Terminal Peace (Janitors of the Post-Apocalypse #3) (Hardcover)
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The third and final book of the Janitors of the Post-Apocalypse follows a group of unlikely heroes trying to save the galaxy from a zombie plague.
Marion “Mops” Adamopoulos and her team were trained to clean spaceships. They were absolutely not trained to fight an interplanetary war with the xenocidal Prodryans or to make first contact with the Jynx, a race who might not be as primitive as they seem. But if there’s one lesson Mops and her crew have learned, it’s that things like “training” and “being remotely qualified” are overrated.
The war is escalating. (This might be Mops’ fault.) The survival of humanity—those few who weren’t turned to feral, shambling monsters by an alien plague—as well as the fate of all other non-Prodryans, will depend on what Captain Mops and the crew of the EDFS Pufferfish discover on the ringed planet of Tuxatl.
But the Jynx on Tuxatl are fighting a war of their own, and their world’s long-buried secrets could be more dangerous than the Prodryans.
To make matters worse, Mops is starting to feel a little feral herself…
About the Author
Jim C. Hines has published more than forty short stories as well as numerous fantasy and sci-fi novels, including the humorous Jig the Dragonslayer trilogy; the Princess series, which re-imagines traditional fairy-tale princesses as butt-kicking action heroines; and the Magic Ex Libris series, about a centuries-old secret society dedicated to the use and control of book magic. In 2012, he won the Hugo for Best Fan Writer.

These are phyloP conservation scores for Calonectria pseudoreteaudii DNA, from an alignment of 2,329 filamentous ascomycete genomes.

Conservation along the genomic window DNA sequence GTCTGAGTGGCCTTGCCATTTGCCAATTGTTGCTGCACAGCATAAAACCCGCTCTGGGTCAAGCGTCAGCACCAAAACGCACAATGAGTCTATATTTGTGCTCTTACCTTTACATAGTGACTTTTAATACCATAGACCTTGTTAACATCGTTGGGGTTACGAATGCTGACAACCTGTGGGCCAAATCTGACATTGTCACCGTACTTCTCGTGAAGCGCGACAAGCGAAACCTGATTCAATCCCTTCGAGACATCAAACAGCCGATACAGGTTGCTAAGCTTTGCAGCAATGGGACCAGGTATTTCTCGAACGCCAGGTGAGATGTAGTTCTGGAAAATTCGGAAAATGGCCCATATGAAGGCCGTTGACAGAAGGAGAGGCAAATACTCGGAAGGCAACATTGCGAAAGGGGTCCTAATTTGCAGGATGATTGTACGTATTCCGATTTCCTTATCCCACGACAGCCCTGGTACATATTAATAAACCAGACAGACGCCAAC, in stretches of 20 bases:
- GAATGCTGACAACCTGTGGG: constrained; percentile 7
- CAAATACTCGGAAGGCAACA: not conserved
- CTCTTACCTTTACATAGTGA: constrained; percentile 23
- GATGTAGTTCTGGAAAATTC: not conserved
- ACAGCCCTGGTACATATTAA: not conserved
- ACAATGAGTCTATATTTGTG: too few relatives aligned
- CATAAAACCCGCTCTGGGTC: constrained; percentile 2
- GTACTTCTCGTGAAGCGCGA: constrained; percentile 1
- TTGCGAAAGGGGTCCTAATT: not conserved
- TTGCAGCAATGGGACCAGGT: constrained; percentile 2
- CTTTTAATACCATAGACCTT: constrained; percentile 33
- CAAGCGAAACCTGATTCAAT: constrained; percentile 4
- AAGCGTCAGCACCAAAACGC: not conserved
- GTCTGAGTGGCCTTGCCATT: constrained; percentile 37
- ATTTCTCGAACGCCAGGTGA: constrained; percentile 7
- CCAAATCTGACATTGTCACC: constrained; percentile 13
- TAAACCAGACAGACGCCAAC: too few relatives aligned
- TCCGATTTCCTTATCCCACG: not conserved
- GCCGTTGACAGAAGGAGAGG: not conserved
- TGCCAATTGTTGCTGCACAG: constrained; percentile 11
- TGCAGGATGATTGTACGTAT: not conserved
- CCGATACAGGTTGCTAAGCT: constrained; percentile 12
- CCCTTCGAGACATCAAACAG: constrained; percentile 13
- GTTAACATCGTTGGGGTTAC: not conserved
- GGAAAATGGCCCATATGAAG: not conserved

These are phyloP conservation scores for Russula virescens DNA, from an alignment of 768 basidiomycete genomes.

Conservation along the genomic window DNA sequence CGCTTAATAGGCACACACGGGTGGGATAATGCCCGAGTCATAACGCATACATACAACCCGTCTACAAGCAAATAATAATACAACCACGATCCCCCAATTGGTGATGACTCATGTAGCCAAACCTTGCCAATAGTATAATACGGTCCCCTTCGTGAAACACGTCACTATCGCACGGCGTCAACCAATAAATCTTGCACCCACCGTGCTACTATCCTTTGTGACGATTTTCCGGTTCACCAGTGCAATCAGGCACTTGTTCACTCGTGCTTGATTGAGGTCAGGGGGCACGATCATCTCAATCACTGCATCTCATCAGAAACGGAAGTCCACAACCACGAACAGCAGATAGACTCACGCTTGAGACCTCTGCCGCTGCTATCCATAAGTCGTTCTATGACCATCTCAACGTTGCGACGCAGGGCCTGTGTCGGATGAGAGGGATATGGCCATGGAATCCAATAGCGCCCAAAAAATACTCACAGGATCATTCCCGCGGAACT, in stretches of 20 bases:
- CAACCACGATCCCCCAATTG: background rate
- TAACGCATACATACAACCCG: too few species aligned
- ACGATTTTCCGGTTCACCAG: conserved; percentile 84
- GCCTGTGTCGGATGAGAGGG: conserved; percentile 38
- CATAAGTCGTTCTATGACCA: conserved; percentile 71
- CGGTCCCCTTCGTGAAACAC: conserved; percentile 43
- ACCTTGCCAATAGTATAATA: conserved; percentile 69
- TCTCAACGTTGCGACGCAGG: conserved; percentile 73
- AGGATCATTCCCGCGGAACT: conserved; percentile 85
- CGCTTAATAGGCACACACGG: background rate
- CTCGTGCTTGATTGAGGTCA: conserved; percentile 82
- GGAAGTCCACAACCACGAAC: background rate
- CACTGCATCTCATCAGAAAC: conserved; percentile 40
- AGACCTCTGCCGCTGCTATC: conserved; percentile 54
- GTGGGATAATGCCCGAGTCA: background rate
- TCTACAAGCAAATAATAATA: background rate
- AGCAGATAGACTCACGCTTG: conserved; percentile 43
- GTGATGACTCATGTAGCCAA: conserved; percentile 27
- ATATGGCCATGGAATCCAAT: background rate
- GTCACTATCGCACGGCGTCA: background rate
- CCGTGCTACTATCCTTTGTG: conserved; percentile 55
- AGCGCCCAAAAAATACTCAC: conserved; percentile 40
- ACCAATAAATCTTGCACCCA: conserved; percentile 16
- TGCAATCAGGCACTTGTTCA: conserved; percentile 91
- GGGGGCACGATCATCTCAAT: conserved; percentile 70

Praise for The Janitors of the Post-Apocalypse:
"The book is damn hilarious. It's less Tanya Huff and more Phule's Company in the best possible way. It's witty and sharp, it sneaks in some social commentary, and it skates just on the right side of the line between clever absurdity and complete chaos." —Ilona Andrews, #1 New York Times bestselling author
"A high-stakes romp full of interstellar hi-jinks and pulse-pounding action. Jim Hines's space janitors are the unlikeliest crew of heroes ever to save a galaxy." —Lisa Shearin, New York Times-bestselling author of the Raine Benares novels
"It's like Guardians of the Galaxy meets MacGyver, with zombies." —Howard Tayler, Hugo-winning author of Schlock Mercenary
“Jim Hines is one of the funniest, and most fun, writers in our genre! Terminal Alliance skewers science fiction tropes and takes on a wild romp through an original universe.” —Tobias S. Buckell, author of the Xenowealth series
“Terminal Alliance was a really fun read. Mops is a great POV character, and I enjoyed the way that the maintenance crew got to be the heroes—but also they didn't just pick up the controls of the ship and fly around as though it were super easy.” —Ann Leckie, Nebula- and Hugo-winning author of Ancillary Justice
“I enjoyed Terminal Alliance very much. It’s a spunky, irreverent interstellar romp with most unlikely heroes and frequent laugh-out-loud moments. I look forward to more adventures featuring this delightful cast of galactic janitors.” —Marko Kloos, author of the Frontlines series
“Like the slightly demented love child of Douglas Adams and Elizabeth Moon, Terminal Alliance is clever, silly, full of surprises, and unfailingly entertaining. Apparently Jim C. Hines is capable of being funny in every genre.” —Deborah Blake, author of the Baba Yaga series
“Hines (Libriomancer) delivers a fantastic space opera that doesn’t skimp on the action and excitement but pairs it with a hefty dose of slightly scatological humor. The author is especially clever in having Mops and her team leverage cleaning tools and a knowledge of spaceship plumbing to fight their enemies.” —Library Journal (starred)
"[Terminal Alliance] is also good science fiction: a solid premise, an expansive universe, a compelling history, a strong and varied cast of characters, pulse-pounding action, and a galactic crisis with high stakes. The fact that it’s funny is icing on a rich and delicious cake. Clever, and should appeal to fans of Douglas Adams and John Scalzi." —Booklist
"Subtle absurdist humor permeates the narrative, derived from faulty translations, cultural references without context, and unconventional solutions to problems. Clever characterization and action-packed moments round out this thoroughly satisfying outing." —Publishers Weekly